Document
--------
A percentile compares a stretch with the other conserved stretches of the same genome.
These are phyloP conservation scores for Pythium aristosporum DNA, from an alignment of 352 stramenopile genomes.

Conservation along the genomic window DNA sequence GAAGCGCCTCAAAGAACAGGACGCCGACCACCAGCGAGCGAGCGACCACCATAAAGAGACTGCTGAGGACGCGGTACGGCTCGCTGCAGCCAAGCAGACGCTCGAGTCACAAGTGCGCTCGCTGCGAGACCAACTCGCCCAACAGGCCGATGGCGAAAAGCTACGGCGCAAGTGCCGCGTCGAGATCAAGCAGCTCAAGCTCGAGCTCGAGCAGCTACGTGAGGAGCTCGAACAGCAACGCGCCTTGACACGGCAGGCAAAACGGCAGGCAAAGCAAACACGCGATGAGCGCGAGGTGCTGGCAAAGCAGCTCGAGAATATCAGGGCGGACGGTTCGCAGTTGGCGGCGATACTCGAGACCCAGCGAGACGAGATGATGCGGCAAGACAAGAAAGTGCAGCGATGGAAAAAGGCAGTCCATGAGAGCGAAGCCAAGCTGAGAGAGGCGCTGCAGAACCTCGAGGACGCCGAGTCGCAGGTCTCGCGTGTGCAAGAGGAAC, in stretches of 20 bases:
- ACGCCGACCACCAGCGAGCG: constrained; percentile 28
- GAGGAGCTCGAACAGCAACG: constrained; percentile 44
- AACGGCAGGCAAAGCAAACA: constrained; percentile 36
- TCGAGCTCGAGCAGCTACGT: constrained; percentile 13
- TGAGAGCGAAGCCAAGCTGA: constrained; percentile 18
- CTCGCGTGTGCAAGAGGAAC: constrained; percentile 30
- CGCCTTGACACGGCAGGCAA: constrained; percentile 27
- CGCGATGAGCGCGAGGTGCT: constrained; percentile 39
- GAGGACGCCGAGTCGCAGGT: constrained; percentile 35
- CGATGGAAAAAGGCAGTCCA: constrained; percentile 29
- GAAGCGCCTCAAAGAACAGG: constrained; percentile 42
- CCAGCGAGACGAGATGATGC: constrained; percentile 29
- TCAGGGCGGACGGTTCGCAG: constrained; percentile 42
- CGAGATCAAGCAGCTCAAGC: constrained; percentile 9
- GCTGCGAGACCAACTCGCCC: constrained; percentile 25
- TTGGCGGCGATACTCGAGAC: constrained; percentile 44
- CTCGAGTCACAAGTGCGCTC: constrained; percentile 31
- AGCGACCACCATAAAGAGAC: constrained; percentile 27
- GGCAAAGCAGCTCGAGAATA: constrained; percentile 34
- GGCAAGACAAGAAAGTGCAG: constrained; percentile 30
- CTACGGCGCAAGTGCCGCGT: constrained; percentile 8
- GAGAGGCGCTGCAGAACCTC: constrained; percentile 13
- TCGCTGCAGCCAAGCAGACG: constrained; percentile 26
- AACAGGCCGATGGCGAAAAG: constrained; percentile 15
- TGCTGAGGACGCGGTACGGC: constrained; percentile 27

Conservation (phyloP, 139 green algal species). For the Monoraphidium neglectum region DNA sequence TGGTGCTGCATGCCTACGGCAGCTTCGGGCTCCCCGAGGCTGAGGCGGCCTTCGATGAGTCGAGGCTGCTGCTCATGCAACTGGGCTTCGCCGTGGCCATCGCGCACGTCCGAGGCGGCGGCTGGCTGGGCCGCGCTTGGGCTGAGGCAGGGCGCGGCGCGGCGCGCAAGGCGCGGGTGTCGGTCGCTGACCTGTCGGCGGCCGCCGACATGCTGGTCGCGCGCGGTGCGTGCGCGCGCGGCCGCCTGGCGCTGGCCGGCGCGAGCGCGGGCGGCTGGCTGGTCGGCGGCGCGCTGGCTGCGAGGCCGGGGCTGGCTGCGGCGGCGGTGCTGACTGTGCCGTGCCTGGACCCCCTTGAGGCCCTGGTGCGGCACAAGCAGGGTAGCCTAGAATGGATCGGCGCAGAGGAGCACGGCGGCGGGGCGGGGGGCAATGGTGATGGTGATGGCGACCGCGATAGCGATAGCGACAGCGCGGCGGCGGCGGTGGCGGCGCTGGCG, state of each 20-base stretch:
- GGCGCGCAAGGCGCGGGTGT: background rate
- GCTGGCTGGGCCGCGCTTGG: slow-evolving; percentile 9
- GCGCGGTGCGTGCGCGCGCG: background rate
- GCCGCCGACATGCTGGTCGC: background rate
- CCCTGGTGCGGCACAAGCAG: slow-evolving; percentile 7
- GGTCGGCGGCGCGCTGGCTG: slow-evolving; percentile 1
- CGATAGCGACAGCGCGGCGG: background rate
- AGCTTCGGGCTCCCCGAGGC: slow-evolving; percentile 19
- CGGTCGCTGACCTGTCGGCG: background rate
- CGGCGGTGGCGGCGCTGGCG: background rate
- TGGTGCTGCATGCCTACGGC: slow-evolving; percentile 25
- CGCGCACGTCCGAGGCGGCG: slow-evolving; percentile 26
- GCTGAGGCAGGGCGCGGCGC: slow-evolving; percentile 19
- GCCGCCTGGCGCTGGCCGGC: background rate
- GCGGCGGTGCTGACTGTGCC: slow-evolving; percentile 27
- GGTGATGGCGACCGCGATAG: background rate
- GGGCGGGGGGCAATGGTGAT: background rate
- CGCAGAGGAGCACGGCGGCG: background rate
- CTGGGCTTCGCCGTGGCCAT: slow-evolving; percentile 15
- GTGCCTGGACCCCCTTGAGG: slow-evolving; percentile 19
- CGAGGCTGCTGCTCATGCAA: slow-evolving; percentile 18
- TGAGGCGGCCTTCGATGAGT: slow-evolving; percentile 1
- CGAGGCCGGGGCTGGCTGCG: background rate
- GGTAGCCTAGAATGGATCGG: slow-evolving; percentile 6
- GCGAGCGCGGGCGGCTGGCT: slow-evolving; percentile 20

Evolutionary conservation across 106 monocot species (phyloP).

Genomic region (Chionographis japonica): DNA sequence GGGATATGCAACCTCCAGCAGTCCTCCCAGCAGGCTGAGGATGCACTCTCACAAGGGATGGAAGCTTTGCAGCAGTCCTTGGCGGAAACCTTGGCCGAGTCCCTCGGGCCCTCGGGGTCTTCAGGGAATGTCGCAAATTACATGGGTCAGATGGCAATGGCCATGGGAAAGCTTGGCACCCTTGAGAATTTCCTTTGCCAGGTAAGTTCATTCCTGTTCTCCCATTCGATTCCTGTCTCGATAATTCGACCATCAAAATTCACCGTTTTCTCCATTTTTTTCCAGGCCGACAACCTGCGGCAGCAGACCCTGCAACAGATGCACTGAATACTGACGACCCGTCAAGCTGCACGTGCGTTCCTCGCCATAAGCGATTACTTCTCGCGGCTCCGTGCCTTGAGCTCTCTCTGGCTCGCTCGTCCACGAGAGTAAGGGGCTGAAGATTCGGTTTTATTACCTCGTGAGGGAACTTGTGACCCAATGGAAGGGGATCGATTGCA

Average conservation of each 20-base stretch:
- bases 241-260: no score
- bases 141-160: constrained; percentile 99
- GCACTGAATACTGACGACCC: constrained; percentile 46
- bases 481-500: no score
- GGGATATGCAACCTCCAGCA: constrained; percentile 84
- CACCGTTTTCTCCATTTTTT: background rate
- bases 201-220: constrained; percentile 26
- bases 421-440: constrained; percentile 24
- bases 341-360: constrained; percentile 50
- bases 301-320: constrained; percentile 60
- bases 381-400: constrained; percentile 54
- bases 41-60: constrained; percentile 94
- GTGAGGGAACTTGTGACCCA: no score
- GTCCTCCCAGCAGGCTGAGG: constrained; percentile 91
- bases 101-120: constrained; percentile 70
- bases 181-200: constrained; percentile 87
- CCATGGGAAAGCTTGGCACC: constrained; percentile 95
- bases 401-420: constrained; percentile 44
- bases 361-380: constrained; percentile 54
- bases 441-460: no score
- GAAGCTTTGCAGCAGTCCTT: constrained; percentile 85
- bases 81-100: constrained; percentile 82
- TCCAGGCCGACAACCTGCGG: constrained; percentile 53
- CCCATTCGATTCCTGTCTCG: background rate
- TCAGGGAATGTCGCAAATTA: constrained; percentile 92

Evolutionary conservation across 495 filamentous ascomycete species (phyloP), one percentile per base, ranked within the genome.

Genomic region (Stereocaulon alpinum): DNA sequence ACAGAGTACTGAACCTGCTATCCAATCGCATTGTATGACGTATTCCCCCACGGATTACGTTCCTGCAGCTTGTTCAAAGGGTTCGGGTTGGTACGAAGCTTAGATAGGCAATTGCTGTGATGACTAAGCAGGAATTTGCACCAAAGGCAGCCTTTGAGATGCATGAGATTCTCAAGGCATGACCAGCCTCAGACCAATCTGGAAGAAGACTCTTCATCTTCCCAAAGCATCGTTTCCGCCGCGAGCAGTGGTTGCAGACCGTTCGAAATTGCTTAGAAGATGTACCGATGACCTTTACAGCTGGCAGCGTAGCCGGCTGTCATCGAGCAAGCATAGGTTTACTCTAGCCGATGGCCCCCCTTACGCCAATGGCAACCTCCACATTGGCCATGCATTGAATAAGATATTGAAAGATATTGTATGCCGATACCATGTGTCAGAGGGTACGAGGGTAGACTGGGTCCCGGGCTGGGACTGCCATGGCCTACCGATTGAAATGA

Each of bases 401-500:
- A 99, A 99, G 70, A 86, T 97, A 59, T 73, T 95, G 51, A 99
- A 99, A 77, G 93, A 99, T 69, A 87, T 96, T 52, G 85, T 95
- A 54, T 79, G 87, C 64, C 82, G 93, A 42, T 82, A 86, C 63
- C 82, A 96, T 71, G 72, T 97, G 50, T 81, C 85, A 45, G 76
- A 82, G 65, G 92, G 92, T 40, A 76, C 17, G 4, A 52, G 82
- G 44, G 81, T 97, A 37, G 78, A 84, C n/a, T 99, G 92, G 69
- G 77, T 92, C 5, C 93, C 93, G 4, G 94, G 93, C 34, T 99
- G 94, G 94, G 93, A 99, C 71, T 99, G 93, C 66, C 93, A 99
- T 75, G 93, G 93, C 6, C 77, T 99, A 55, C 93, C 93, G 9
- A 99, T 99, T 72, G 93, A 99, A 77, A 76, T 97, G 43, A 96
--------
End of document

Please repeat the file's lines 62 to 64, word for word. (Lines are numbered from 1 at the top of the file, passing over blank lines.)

- GGGATATGCAACCTCCAGCA: constrained; percentile 84
- CACCGTTTTCTCCATTTTTT: background rate
- bases 201-220: constrained; percentile 26